Baylor didn’t get to play College of Charleston during the Classic, but did host them in an unbracketed game six days afterward, when they fell, 63-59. The loss was the first at home to a non-conference opponent since Jan. 2, 2009 (85-84 to South Carolina). Jackson scored 21 points with five assists and five rebounds, but Baylor was done in by 23.5 percent shooting from three.
Boston College gave No. 16/17 Baylor a battle before falling 84-74 in its opener. Ryan Anderson scored a team-high 25 points on 9-for-16 shooting, with six rebounds, and freshman guard Olivier Hanlan added 16, with six boards. B.C. shot 54.5 percent in the first half (42.9 from three) and led 43-41 at intermission. But the Eagles cooled off in the second half, shooting below 40 percent, and Baylor took the lead for good with a little over 12 minutes to play. B.C. got more solid freshman play in its next game, this time from Joe Rahon, who had a team-high 16, but lost to Dayton 87-71. Anderson added 14 points, eight rebounds and three assists, and Patrick Heckmann had 13. The Eagles made one field goal over the final 8:14 of the half as Dayton closed on a 17-3 run to take a 37-26 lead into the locker room. Both teams heated up in the final 20, as B.C. shot 59.1 percent (54.5 from three), but could not stop Dayton (78.3, 83.3 from three). In the finale, playing without Anderson (ankle), Heckmann was heroic off the bench, but B.C. dropped a 71-67 decision to College of Charleston, which played without starter Trent Wiedeman. Heckmann led four double-digit scorers with 18, hitting 4-of-6 from three, as B.C. led 34-29 at the half. But a 19-8 Charleston run midway through the second half gave the Cougars the lead for good. The Eagles cut an eight-point deficit to one with 2:21 left but could not get any closer.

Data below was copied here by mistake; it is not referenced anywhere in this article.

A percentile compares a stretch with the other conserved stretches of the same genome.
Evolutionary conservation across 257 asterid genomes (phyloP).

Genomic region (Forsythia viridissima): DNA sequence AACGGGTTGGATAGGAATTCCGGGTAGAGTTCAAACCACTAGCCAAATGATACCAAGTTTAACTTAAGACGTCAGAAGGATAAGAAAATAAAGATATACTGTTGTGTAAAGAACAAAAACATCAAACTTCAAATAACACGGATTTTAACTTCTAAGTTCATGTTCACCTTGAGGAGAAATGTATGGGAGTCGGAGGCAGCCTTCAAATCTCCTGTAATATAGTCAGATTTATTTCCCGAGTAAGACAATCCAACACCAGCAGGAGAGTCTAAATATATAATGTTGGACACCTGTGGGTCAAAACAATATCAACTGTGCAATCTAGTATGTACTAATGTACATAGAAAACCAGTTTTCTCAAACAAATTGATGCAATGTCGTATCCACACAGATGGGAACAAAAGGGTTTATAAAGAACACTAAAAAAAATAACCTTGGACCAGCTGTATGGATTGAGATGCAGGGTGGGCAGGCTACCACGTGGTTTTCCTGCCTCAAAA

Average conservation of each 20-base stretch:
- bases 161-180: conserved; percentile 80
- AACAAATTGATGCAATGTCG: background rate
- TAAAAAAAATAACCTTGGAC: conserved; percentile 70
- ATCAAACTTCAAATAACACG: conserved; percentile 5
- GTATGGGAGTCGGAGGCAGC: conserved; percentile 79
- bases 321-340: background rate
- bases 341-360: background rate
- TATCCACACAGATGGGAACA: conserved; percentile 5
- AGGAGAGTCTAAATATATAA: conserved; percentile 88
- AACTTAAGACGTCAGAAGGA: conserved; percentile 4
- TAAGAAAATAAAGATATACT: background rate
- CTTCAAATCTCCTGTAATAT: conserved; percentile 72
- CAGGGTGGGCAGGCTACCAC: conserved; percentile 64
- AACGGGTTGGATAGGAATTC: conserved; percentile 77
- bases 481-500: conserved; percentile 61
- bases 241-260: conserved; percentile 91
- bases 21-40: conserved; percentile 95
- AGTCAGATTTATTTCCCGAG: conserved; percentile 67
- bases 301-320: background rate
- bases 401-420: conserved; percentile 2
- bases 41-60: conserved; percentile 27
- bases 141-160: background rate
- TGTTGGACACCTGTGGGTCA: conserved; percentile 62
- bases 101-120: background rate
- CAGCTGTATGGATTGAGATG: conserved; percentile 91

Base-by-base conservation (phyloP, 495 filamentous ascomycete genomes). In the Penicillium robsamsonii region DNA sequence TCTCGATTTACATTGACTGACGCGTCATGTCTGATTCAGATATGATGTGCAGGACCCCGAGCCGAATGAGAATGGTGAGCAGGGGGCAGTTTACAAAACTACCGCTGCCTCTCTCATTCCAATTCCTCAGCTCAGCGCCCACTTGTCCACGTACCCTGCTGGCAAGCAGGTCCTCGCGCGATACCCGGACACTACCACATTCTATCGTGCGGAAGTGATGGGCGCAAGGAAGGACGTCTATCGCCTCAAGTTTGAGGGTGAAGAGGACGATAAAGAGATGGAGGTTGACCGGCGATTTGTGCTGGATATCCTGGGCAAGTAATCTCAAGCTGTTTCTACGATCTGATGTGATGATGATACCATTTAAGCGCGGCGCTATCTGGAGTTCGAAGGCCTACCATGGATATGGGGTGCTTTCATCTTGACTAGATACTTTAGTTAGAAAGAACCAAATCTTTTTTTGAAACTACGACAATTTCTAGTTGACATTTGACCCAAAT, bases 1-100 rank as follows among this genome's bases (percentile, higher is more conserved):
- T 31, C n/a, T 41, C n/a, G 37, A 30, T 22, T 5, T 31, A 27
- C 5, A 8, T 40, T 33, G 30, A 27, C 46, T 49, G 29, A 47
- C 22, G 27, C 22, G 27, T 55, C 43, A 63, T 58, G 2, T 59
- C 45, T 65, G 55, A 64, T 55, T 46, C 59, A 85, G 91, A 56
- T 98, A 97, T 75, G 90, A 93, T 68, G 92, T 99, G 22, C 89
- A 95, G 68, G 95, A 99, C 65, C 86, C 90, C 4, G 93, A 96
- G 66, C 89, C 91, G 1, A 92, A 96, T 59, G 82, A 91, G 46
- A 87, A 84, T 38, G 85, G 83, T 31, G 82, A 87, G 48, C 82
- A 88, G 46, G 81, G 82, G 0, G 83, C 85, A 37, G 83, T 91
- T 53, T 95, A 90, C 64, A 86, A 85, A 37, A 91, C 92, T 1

In a non-bracketed match-up three days later in Chestnut Hill, Boston College got tremendous play from freshmen Hanlan and Rahon, who combined for 68 percent of the team’s scoring in edging Auburn 50-49. Hanlan went for 19 with six rebounds, while Rahon added 15. The Eagles nearly blew a late eight-point lead but held on as Frankie Sullivan’s long, game-winning three bounced away at the buzzer.
COLLEGE OF CHARLESTON
In its first game, College of Charleston fell behind by as much as 14 in the first half and never caught up, losing 64-53 to St. John’s. Nori Johnson had a team-high 11, and Trent Wiedeman added 10 for Charleston, which trailed by 10 at halftime and by 18 early in the second half. The Cougars shot 32.3 percent in the first half and 37.5 for the game and committed twice as many turnovers as the Red Storm, 14-6. The Cougs came out strong defensively in its next game but lost late to Auburn, 55-51. Anthony Stitt had a team-high 11 points, and Adjehi Baru grabbed 11 rebounds. Charleston limited Auburn to 25.8 percent shooting in the first 20 minutes, while shooting 42.9 and scoring four points in the final 21 seconds of the first half to take a 23-22 lead into the half. But the second 20 was a 180 from the first. The Cougars cooled off, while Auburn hit 50 percent of its shots. Charleston reduced a seven-point deficit to three on three occasions but could not equalize. In the finale, Andrew Lawrence, who saw his streak of 33 consecutive starts end the previous game, bounced back and led Charleston to a 71-67 victory over Boston College. Lawrence scored 17 of his game-high 22 in the second half, and keyed a 19-8 run coming out of the locker room, as the Cougars overcame a 34-29 halftime deficit. Charleston, which also got 12 from Stitt and 10 from Anthony Thomas, shot 51.9 percent in the second half, while limiting the Eagles to 33 percent shooting (20 percent from three). They were never challenged once they took the lead. Both teams played without a star player, as Wiedeman and B.C.’s Ryan Anderson sat out with ankle injuries.